During increasing dopamine depletion in this case, a range of subjective experiences appeared and disappeared consecutively. These experiences resembled negative symptoms, obsessive-compulsive symptoms, thought disorders, and anxiety and depressive symptoms and highlight the importance of the role of dopamine in major psychiatric disorders. In former studies, AMPT was found to lower mood, induce fatigue, decrease subjective alertness, and/or induce extrapyramidal symptoms in some healthy individuals (reviewed in reference 3).

Since the subjective experiences due to acute dopamine depletion could be dramatic, we believe that subjects participating in dopamine-depletion studies should be well informed about possible temporarily—but intense—side effects.

Verhoeff NP, Kapur S, Hussey D, Lee M, Christensen B, Papatheodorou G, Zipursky RB: A simple method to measure baseline occupancy of neostriatal dopamine D2 receptors by dopamine in vivo in healthy subjects. Neuropsychopharmacology  2001; 25:213–223
[PubMed]
[CrossRef]
 
Booij J, Korn P, Linszen DH, van Royen EA: Assessment of endogenous dopamine release by methylphenidate challenge using iodine-123 iodobenzamide single-photon emission tomography. Eur J Nucl Med  1997; 24:674–677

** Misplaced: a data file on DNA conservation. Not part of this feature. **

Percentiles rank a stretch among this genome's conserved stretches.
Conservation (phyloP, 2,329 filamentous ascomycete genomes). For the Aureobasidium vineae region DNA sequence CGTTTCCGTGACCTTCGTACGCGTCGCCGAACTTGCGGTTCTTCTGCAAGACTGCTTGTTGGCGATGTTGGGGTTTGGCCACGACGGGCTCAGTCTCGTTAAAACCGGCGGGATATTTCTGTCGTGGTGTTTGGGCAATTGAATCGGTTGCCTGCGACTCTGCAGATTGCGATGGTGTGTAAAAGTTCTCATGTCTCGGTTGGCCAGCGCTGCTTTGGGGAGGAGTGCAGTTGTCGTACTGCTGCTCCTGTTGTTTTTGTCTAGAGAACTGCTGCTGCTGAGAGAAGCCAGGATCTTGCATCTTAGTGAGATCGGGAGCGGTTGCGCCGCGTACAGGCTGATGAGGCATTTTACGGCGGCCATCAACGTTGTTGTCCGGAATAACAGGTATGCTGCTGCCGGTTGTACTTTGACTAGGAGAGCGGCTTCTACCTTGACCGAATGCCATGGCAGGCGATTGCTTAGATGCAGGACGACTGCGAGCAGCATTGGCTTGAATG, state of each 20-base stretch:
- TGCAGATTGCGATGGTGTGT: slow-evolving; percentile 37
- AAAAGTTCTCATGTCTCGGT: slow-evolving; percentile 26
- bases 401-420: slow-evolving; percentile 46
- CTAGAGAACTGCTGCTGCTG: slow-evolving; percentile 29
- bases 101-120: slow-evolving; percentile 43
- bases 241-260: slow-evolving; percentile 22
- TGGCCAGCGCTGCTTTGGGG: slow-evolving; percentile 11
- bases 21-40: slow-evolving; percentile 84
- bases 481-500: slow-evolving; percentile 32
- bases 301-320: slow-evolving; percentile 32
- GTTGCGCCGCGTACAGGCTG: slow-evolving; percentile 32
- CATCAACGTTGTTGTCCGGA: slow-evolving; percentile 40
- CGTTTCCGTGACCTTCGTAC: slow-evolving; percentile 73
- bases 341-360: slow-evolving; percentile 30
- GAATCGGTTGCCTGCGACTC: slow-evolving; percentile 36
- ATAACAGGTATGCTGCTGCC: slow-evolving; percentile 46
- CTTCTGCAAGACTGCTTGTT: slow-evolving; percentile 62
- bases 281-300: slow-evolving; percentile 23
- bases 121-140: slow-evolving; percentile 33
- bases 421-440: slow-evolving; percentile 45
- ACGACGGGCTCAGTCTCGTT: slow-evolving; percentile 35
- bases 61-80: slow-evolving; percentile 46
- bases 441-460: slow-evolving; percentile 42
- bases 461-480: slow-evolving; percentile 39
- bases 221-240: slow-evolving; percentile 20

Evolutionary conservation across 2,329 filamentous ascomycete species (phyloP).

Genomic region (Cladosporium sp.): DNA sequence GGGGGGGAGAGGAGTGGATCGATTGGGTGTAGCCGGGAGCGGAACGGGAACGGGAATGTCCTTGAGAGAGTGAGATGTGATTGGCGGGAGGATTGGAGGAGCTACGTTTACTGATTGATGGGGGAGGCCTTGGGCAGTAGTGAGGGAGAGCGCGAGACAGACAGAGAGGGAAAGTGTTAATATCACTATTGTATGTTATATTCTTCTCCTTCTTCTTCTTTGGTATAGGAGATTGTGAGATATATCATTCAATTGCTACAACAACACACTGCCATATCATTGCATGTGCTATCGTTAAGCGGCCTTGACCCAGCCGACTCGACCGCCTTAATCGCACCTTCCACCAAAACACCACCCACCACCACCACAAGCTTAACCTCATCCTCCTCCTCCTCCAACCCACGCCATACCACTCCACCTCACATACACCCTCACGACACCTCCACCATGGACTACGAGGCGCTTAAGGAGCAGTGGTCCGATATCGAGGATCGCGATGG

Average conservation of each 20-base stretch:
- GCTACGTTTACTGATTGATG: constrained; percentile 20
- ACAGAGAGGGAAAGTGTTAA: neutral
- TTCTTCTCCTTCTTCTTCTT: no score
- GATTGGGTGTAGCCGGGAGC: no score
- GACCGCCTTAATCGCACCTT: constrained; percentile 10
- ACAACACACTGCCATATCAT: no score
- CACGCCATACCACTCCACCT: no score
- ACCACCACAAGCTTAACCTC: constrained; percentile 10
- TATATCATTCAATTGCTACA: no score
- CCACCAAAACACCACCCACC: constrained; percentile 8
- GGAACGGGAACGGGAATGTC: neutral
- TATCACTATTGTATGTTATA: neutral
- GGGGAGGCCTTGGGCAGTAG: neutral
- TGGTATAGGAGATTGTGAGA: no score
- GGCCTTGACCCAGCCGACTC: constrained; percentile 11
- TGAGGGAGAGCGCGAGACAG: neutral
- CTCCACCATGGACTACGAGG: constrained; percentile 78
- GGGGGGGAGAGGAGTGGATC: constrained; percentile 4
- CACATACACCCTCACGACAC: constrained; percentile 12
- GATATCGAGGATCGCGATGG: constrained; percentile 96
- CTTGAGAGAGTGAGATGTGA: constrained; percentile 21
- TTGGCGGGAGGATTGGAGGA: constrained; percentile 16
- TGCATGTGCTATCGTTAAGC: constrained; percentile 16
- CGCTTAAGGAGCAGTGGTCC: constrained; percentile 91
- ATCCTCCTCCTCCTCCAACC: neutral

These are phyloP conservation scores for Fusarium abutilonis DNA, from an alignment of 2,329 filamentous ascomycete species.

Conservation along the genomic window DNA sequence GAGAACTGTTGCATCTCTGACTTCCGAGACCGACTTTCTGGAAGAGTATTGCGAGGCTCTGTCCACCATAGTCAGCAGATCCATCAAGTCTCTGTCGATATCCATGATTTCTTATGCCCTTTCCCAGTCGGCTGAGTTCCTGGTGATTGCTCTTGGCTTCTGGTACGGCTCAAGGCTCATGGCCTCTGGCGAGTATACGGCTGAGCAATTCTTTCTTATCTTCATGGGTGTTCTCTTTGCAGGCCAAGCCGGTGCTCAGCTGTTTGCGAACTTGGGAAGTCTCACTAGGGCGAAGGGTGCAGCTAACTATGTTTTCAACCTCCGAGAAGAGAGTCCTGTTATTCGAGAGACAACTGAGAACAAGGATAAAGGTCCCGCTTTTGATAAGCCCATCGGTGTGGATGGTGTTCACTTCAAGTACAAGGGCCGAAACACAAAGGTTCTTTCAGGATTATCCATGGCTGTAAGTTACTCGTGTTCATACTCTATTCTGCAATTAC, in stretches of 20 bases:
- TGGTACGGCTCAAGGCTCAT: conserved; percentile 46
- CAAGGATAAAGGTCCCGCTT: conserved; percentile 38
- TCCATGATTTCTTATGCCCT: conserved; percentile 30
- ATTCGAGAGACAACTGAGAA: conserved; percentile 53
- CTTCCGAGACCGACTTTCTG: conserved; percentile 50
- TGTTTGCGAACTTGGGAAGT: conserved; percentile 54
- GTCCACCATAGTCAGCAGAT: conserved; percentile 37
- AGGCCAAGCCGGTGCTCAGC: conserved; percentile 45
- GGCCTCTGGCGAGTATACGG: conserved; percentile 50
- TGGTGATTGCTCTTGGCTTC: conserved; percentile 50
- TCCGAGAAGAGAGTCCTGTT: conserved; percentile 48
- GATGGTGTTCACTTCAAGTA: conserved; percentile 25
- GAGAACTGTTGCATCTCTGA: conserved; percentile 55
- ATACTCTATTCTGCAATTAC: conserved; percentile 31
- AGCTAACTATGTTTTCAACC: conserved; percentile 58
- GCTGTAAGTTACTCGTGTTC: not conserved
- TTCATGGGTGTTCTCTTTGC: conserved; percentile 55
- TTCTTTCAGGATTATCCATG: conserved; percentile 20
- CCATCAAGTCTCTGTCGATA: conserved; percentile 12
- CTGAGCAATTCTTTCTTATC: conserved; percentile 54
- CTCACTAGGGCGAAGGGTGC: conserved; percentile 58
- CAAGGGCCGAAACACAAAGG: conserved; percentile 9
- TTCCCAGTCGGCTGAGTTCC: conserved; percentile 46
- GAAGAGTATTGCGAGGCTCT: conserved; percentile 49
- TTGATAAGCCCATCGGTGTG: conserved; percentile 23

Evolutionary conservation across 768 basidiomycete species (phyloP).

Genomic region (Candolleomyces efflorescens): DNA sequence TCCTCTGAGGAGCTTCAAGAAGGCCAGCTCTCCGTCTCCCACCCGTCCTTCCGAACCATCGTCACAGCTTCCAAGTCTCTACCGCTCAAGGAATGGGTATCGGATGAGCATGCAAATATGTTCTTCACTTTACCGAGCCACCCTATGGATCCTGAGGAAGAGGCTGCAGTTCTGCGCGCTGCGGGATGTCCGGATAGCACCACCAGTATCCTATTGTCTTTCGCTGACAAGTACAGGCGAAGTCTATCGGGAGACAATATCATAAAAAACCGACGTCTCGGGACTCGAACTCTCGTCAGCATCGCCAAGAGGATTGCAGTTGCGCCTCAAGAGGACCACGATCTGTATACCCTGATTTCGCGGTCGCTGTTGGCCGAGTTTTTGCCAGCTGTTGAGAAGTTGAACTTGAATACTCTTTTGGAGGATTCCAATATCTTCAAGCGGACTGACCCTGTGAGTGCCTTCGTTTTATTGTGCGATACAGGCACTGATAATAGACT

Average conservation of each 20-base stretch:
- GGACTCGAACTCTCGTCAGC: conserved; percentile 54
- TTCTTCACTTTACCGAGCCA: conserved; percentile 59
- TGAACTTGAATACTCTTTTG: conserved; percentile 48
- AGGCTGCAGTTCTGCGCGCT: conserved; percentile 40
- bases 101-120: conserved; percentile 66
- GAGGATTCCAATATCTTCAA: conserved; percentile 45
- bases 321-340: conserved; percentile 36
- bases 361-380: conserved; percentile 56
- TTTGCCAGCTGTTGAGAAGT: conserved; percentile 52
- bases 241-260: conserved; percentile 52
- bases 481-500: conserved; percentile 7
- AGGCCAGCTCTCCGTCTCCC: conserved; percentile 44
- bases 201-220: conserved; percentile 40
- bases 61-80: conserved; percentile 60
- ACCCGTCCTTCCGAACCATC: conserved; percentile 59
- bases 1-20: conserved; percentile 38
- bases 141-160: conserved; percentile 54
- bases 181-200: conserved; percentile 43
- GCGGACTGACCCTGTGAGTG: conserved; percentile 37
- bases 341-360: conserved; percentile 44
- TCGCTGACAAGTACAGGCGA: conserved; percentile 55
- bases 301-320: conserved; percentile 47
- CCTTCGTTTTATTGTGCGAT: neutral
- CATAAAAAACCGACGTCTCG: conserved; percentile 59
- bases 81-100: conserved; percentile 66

[PubMed]
 
Booij L, Van der Does AJ, Riedel WJ: Monoamine depletion in psychiatric and healthy populations. Mol Psychiatry  2003; 8:951–973
[PubMed]
[CrossRef]
 
+

References

Verhoeff NP, Kapur S, Hussey D, Lee M, Christensen B, Papatheodorou G, Zipursky RB: A simple method to measure baseline occupancy of neostriatal dopamine D2 receptors by dopamine in vivo in healthy subjects. Neuropsychopharmacology  2001; 25:213–223
[PubMed]
[CrossRef]
 
Booij J, Korn P, Linszen DH, van Royen EA: Assessment of endogenous dopamine release by methylphenidate challenge using iodine-123 iodobenzamide single-photon emission tomography. Eur J Nucl Med  1997; 24:674–677
[PubMed]
 
Booij L, Van der Does AJ, Riedel WJ: Monoamine depletion in psychiatric and healthy populations. Mol Psychiatry  2003; 8:951–973
[PubMed]
[CrossRef]
 
+
+

CME Activity

There is currently no quiz available for this resource. Please click here to go to the CME page to find another.
Submit a Comments
Please read the other comments before you post yours. Contributors must reveal any conflict of interest.
Comments are moderated and will appear on the site at the discertion of APA editorial staff.

* = Required Field
(if multiple authors, separate names by comma)
Example: John Doe



Web of Science® Times Cited: 12

Related Content
Books
Manual of Clinical Psychopharmacology, 7th Edition > Chapter 9.  >
Gabbard's Treatments of Psychiatric Disorders, 4th Edition > Chapter 4.  >
The American Psychiatric Publishing Textbook of Geriatric Psychiatry, 4th Edition > Chapter 5.  >
The American Psychiatric Publishing Textbook of Geriatric Psychiatry, 4th Edition > Chapter 14.  >
The American Psychiatric Publishing Textbook of Substance Abuse Treatment, 4th Edition > Chapter 1.  >
Topic Collections
Psychiatric News
PubMed Articles